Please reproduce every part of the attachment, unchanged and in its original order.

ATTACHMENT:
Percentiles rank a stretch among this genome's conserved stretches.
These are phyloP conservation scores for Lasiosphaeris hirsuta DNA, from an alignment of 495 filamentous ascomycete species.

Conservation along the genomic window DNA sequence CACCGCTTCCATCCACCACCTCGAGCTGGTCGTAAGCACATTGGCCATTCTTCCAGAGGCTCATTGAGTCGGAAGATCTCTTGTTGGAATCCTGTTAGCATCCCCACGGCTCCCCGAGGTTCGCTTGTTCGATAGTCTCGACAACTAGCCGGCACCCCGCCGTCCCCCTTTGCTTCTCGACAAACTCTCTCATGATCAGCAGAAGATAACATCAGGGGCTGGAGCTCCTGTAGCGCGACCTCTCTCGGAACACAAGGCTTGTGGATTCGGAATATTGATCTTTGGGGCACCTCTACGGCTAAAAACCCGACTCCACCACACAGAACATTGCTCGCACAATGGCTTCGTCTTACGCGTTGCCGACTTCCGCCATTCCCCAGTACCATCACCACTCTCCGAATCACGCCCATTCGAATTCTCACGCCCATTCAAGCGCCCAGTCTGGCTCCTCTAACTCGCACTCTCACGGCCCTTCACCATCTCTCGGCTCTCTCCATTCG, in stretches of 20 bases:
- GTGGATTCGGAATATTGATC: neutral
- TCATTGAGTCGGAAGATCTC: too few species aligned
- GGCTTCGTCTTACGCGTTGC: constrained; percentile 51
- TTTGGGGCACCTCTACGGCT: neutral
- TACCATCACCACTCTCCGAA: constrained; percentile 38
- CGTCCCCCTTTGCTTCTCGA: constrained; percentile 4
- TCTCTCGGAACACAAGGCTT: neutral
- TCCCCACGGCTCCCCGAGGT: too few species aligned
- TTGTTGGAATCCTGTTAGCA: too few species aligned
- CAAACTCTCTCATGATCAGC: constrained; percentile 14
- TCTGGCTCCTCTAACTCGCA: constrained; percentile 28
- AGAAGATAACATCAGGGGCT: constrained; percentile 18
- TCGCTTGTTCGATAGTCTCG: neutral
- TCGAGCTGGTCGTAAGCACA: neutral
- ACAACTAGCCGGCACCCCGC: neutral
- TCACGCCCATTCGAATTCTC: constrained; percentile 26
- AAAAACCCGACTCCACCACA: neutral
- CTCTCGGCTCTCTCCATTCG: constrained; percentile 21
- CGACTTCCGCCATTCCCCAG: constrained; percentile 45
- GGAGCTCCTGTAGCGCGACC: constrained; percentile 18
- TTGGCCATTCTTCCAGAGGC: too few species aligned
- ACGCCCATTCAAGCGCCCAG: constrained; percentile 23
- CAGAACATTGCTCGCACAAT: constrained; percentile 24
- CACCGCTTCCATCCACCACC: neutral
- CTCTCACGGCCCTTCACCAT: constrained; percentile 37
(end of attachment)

Percentiles rank a stretch among this genome's conserved stretches.
These are phyloP conservation scores for Lasiosphaeris hirsuta DNA, from an alignment of 495 filamentous ascomycete species.

Conservation along the genomic window DNA sequence CACCGCTTCCATCCACCACCTCGAGCTGGTCGTAAGCACATTGGCCATTCTTCCAGAGGCTCATTGAGTCGGAAGATCTCTTGTTGGAATCCTGTTAGCATCCCCACGGCTCCCCGAGGTTCGCTTGTTCGATAGTCTCGACAACTAGCCGGCACCCCGCCGTCCCCCTTTGCTTCTCGACAAACTCTCTCATGATCAGCAGAAGATAACATCAGGGGCTGGAGCTCCTGTAGCGCGACCTCTCTCGGAACACAAGGCTTGTGGATTCGGAATATTGATCTTTGGGGCACCTCTACGGCTAAAAACCCGACTCCACCACACAGAACATTGCTCGCACAATGGCTTCGTCTTACGCGTTGCCGACTTCCGCCATTCCCCAGTACCATCACCACTCTCCGAATCACGCCCATTCGAATTCTCACGCCCATTCAAGCGCCCAGTCTGGCTCCTCTAACTCGCACTCTCACGGCCCTTCACCATCTCTCGGCTCTCTCCATTCG, in stretches of 20 bases:
- GTGGATTCGGAATATTGATC: neutral
- TCATTGAGTCGGAAGATCTC: too few species aligned
- GGCTTCGTCTTACGCGTTGC: constrained; percentile 51
- TTTGGGGCACCTCTACGGCT: neutral
- TACCATCACCACTCTCCGAA: constrained; percentile 38
- CGTCCCCCTTTGCTTCTCGA: constrained; percentile 4
- TCTCTCGGAACACAAGGCTT: neutral
- TCCCCACGGCTCCCCGAGGT: too few species aligned
- TTGTTGGAATCCTGTTAGCA: too few species aligned
- CAAACTCTCTCATGATCAGC: constrained; percentile 14
- TCTGGCTCCTCTAACTCGCA: constrained; percentile 28
- AGAAGATAACATCAGGGGCT: constrained; percentile 18
- TCGCTTGTTCGATAGTCTCG: neutral
- TCGAGCTGGTCGTAAGCACA: neutral
- ACAACTAGCCGGCACCCCGC: neutral
- TCACGCCCATTCGAATTCTC: constrained; percentile 26
- AAAAACCCGACTCCACCACA: neutral
- CTCTCGGCTCTCTCCATTCG: constrained; percentile 21
- CGACTTCCGCCATTCCCCAG: constrained; percentile 45
- GGAGCTCCTGTAGCGCGACC: constrained; percentile 18
- TTGGCCATTCTTCCAGAGGC: too few species aligned
- ACGCCCATTCAAGCGCCCAG: constrained; percentile 23
- CAGAACATTGCTCGCACAAT: constrained; percentile 24
- CACCGCTTCCATCCACCACC: neutral
- CTCTCACGGCCCTTCACCAT: constrained; percentile 37